Kids, adults both pound pavement for summer jobs
'It's just as hard for kids to find work as it is for professionals,' said Gina Gulino-Payne, executive director of the Greater Derry Londonderry Chamber of Commerce. 'They really have to be pounding the pavement and taking the job search seriously.'
When Gulino-Payne was a teenager, finding jobs at the local Burger King or grocery store was easy, 'but it's not like that anymore.'
'Employers, even the ones doing very well, haven't loosened up the purse strings to add personnel,' said May Balsama, executive director of the Souhegan Valley Chamber of Commerce. In Amherst, Rick Katzenberg went from coaching tennis to helping kids find work when the recession hit. His players were struggling to break into a job market that was inundated by folks their parents' age working two or three part-time jobs to make ends meet. He decided to act as a matchmaker between companies and kids.
Katzenberg and a group of students founded a teen job bank - the kids run the bank while Katzenberg oversees it - and they connect unemployed students with everything from lawn mowing and babysitting work to jobs at local companies.
'The kids tell us what their skills are, and we try to find them work,' said Katzenberg.
But the going is tough.
'It's nearly impossible for kids to find jobs because there are so many adults chasing the same positions,' he said.
On paper, the number of kids working has improved since 2009 in New Hampshire. During the second quarter of that year, there were 9,300 new hires in the 14-to-18 age group, according to Katrina Evans of the Department of Employment Security. Last year, the number was 10,255 for the same period.
'We're starting to see some glimmer of improvement, but nothing to hang our hats on,' Evans said. 'But there are some positive projections we're seeing, so we have hope.'
In the Lakes Region, Chamber of Commerce Director Karmen Gifford said the tourism industry helps provide jobs for kids. She thinks this summer will be better for young people seeking work.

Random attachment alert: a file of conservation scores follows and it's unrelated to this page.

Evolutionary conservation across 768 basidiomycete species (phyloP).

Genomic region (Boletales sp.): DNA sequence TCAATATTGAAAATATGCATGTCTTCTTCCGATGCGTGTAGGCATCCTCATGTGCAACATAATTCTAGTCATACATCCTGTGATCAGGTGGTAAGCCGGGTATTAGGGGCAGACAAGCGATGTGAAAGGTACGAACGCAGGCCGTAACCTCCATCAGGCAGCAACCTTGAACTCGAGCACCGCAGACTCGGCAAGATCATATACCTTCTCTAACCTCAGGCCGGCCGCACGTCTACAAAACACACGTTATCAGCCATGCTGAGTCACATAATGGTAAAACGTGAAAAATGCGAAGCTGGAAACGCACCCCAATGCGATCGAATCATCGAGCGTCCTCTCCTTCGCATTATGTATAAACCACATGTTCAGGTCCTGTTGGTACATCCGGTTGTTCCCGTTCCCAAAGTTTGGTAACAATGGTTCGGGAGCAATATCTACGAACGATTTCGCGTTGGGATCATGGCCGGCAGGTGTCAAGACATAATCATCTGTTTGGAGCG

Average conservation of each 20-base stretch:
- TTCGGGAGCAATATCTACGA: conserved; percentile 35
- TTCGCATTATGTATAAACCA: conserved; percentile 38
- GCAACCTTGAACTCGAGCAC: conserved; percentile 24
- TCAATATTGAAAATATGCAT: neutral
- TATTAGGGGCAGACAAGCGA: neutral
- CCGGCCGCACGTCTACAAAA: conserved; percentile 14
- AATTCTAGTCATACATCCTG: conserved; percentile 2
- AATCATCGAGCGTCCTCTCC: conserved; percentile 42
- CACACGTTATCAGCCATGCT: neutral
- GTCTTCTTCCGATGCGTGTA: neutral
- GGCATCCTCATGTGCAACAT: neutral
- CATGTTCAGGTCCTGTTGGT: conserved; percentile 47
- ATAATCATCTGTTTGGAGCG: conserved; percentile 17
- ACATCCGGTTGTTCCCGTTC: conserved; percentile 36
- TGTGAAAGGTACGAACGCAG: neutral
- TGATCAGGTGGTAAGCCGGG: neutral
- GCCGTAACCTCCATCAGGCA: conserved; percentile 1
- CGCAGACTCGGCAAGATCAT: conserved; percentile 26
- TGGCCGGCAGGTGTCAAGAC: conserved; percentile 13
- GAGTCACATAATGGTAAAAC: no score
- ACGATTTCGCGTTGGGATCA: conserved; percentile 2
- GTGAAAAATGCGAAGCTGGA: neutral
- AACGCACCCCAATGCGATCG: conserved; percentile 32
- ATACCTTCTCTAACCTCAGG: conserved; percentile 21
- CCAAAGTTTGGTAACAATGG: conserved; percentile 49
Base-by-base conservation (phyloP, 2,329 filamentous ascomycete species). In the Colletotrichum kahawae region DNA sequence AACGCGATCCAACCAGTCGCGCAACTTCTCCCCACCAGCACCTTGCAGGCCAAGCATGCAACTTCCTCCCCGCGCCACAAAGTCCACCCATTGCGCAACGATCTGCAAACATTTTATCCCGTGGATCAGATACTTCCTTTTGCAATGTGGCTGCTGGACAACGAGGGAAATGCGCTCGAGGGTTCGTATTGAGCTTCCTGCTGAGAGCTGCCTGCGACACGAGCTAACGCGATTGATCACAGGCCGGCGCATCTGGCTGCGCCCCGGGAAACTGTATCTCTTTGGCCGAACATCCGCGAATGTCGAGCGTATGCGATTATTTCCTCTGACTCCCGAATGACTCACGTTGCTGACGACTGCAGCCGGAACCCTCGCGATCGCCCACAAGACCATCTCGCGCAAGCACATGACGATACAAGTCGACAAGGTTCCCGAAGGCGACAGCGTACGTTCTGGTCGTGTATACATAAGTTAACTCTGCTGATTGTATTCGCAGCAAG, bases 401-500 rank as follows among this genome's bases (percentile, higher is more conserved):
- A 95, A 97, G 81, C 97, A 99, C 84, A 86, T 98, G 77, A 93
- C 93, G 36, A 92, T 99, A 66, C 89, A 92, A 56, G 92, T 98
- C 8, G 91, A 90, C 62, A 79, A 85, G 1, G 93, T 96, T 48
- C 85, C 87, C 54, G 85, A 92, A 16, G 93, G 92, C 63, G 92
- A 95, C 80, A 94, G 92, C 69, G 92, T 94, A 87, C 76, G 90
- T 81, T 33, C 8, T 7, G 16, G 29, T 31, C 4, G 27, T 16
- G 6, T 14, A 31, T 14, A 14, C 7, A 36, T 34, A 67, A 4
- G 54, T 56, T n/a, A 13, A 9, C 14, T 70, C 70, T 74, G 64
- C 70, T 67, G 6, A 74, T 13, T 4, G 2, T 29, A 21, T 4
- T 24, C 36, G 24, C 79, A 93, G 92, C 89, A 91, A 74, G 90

'It's early, but there are a lot of people advertising for help,' she said. 'I think it's getting better.'
In order for teens to land jobs, they need to be able to compete in a tight market, said Gulino-Payne.
'I've encouraged my own kids to build a resume that they can add to the job applications,' she said, 'but it's also important that they look responsible and act the part.'
Pam Szacik of the Department of Employment Security said the New Hampshire WorkReady Program helps kids learn what's expected of them in the workplace - how to dress, how to showcase their skills, even how to get along with others.
Offered at community colleges in Berlin, Portsmouth, Conway, Littleton, Keene, Claremont and Manchester, WorkReady also provides skills assessments and 'soft skills' courses for kids trying to break into the market.
'It really helps the students show what they can do,' said Szacik.
And local employment offices are open to kids looking for work so that they can use the computers, talk to employment counselors, and take advantage of the opportunities that are out there.
For kids who can't find work, Gulino-Payne said that volunteering provides important building blocks for resumes that might otherwise seem a bit sparse, and internships - though they're also tough to come by - can be a good way to build skills.
Schools step up
Local schools and towns are trying to help kids get work as well. In Wilton, the town is sponsoring a job fair from 9 a.m. to 4 p.m. on June 15 at the high school to help connect kids with jobs, said town Welfare Director CJ Gorius. At John Stark Regional High School in Weare, school-to-career coordinator Susan Hume said jobs are posted on a special board at the school as students enter the building.
'Students also come to the guidance office or school-to-career coordinator for ideas and information on the process of looking for a job,' Hume said. 'Several of our courses offer resume writing, cover letter writing and the application process to help students prepare for job seeking and interviews.'
In the Lakes Region, a lot of employers aren't even advertising their job openings, said Gifford.
'Employers are going right to the schools,' she said, 'so we're collaborating with businesses and schools to encourage them to work together.'